The broader question for the 25th Anniversary that I want us to think about during this Commemoration is what are the policy implications of a renewed Commission? I hinted earlier that the OAU was conceived within the cauldron of the yoke of colonialism. Understandably the new states guarded their newfound freedom and sovereign independence jealously. The principle of the reserve domain came to define the organization and its members. ‘Freedom’ came to mean a rigid application of the principles of non-interference. It also meant that promoting and protecting human rights took a less important role. Over the last 25 years, however, the Commission has attempted to project a picture of the moral and legal controversy of protecting human rights as a dialectic of international law and politics, a balance for order and justice, arguing that there is an emerging moral and even legal rule of international law to save other human beings from serious violations of human rights. The challenge for organisations like the Commission is to reconcile the traditional norms disfavouring international projections of force with emerging norms that respect human rights and human dignity and democracy. The rejection of unconstitutional forms of government for example, is on its way to being customary international law in Africa.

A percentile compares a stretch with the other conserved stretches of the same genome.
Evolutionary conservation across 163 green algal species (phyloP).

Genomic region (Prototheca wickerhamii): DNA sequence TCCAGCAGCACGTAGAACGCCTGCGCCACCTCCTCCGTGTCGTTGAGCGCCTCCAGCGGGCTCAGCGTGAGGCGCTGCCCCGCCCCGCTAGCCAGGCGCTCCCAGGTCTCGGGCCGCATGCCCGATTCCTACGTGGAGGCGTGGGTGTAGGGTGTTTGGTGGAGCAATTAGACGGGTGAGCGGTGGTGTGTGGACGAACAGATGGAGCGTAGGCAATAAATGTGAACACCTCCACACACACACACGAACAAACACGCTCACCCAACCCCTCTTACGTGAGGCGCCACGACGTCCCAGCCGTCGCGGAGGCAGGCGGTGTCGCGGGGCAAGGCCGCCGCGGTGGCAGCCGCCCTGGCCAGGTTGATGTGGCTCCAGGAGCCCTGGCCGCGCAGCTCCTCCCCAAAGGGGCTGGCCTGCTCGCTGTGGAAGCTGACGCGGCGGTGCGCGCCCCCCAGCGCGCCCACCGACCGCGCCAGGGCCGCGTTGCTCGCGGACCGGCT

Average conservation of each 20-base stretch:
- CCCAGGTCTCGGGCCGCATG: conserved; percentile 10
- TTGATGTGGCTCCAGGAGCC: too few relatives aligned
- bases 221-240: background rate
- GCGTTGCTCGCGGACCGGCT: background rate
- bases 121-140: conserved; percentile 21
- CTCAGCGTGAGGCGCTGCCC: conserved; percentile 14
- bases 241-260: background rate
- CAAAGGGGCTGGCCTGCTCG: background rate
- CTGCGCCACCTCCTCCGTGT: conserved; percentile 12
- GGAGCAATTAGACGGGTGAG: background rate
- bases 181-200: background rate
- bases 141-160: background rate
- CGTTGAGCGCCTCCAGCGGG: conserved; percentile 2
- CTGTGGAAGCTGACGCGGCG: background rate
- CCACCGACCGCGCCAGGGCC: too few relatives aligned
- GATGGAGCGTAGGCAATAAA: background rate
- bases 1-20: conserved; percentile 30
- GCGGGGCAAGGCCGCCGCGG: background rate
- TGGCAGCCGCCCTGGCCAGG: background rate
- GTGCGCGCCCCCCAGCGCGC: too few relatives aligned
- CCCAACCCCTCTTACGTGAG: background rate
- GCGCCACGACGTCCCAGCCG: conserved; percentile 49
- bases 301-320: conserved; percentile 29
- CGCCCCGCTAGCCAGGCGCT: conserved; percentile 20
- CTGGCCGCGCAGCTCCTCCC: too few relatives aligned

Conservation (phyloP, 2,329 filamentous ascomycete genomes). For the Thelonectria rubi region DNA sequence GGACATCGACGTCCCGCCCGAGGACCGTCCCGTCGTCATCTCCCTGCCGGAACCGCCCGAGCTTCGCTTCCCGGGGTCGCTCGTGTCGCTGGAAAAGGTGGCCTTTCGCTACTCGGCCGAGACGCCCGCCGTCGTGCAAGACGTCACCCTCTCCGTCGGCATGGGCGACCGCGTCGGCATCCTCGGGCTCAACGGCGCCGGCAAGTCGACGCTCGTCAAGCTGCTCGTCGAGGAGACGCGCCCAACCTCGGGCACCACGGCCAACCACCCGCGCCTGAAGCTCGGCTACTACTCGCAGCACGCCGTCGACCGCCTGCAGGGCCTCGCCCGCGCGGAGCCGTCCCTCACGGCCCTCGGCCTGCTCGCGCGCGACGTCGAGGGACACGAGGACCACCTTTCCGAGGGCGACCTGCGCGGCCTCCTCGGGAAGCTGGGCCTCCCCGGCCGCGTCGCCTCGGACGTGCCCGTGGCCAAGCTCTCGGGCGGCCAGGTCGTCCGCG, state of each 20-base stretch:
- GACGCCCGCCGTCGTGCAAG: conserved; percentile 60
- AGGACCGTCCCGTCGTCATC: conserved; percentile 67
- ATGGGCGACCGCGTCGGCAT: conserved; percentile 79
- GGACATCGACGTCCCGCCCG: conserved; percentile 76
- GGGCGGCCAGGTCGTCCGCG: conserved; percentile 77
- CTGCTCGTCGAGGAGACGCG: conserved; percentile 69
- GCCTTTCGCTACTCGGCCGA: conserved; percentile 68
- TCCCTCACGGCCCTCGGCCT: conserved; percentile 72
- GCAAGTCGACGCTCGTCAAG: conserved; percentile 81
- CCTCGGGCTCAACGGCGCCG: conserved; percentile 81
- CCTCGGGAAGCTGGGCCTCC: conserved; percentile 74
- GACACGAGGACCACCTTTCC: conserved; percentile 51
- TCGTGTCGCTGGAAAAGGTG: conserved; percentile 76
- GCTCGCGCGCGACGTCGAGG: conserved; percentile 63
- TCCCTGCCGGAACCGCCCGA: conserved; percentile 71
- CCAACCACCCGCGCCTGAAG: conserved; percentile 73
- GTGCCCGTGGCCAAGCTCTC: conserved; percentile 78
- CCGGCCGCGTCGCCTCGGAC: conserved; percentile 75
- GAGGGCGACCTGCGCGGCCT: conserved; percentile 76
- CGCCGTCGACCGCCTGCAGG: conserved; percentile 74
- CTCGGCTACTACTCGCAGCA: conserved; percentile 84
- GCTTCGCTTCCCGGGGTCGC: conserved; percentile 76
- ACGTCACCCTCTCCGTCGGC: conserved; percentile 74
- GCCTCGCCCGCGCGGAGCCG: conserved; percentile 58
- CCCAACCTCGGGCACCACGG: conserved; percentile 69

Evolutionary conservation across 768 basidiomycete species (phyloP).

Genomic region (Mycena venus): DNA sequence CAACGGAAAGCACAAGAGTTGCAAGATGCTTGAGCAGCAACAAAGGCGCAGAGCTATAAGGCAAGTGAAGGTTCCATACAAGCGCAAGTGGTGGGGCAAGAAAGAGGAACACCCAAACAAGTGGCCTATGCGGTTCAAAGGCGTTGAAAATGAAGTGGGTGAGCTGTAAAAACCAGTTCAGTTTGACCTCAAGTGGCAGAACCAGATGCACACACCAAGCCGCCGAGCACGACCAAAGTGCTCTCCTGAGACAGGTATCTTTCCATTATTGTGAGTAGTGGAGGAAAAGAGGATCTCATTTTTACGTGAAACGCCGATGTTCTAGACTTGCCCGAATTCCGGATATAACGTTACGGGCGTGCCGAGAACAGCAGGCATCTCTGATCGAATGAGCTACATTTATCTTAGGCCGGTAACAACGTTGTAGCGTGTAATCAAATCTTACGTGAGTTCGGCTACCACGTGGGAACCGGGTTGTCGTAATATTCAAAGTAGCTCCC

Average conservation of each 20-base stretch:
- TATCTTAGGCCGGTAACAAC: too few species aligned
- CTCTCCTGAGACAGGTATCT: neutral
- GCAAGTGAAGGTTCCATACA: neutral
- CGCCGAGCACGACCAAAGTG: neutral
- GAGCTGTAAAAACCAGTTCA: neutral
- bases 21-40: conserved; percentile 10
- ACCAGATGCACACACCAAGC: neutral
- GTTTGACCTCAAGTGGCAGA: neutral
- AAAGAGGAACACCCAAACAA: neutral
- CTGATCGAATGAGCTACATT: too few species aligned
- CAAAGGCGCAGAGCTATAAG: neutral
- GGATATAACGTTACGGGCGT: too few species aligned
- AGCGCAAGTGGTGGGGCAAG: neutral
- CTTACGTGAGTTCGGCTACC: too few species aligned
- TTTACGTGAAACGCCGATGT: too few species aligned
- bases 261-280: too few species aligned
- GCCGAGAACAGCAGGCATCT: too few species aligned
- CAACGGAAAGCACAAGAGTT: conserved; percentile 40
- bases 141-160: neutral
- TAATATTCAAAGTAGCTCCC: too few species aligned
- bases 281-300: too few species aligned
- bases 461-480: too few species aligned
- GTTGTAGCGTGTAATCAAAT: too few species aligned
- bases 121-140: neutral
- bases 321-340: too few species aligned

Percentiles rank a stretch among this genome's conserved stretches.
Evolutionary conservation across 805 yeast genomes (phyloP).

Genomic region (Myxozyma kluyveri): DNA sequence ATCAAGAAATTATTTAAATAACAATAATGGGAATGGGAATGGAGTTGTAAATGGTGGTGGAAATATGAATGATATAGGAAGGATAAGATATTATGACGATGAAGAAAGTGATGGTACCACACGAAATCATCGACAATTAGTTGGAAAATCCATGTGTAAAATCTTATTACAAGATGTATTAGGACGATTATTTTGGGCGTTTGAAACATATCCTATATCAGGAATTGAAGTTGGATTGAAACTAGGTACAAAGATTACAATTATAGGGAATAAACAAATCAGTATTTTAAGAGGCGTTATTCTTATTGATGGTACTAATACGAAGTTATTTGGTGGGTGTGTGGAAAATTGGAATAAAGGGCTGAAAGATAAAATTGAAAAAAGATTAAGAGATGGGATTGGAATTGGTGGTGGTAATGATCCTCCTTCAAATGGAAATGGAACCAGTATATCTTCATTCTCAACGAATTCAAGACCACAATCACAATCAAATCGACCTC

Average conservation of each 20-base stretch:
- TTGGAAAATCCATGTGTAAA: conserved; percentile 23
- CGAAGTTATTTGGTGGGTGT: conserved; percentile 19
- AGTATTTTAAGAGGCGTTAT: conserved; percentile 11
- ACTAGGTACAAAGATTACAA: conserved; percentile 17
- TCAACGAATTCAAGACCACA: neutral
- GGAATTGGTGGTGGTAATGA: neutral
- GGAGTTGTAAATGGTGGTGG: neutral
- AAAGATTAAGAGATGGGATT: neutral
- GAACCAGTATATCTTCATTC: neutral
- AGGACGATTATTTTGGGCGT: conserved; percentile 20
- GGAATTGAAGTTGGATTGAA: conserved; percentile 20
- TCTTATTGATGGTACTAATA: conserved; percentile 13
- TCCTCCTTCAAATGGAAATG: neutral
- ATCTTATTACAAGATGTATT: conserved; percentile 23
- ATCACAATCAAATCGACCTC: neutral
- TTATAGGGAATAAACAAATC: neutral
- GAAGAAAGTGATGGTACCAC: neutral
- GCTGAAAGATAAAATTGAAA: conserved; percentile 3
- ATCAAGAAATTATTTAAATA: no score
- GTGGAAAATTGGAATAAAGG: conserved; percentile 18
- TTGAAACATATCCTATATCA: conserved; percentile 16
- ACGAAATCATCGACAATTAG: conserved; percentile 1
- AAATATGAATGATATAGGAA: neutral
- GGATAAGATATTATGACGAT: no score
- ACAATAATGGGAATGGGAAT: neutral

The point being made is Africa and indeed the Commission is contributing to what appears to be new norms of customary international law and relations, specifically with regard to the promotion and protection of human rights, the doctrine of sovereignty and even the use of force to protect such rights. This is one of the new developments in international law and relations which the AU is now championing – a change in the law de lege ferenda - permitting the AU to interfere in the internal affairs of a state to protect human rights. The question then becomes, if the social purpose of the state is tied to the social purpose of regional organizations of which states are members, who should protect the human rights and security of Africans, when their own ‘government’ becomes complicit in committing egregious human rights? ‘The Commission thus takes a cosmopolitanist position that human rights are universal and approaches rights, and subsequently, the promotion of such rights from a ‘deontological’ moral perspective. That it is the individual, and not the state, that lie at the centre of international law. States receive their legitimacy from the will of the people. Hence, sovereignty is not an inherent right of states but, rather, derives from individual rights. This is new approach to understanding the work of the Commission and indeed the promotion of human rights in Africa.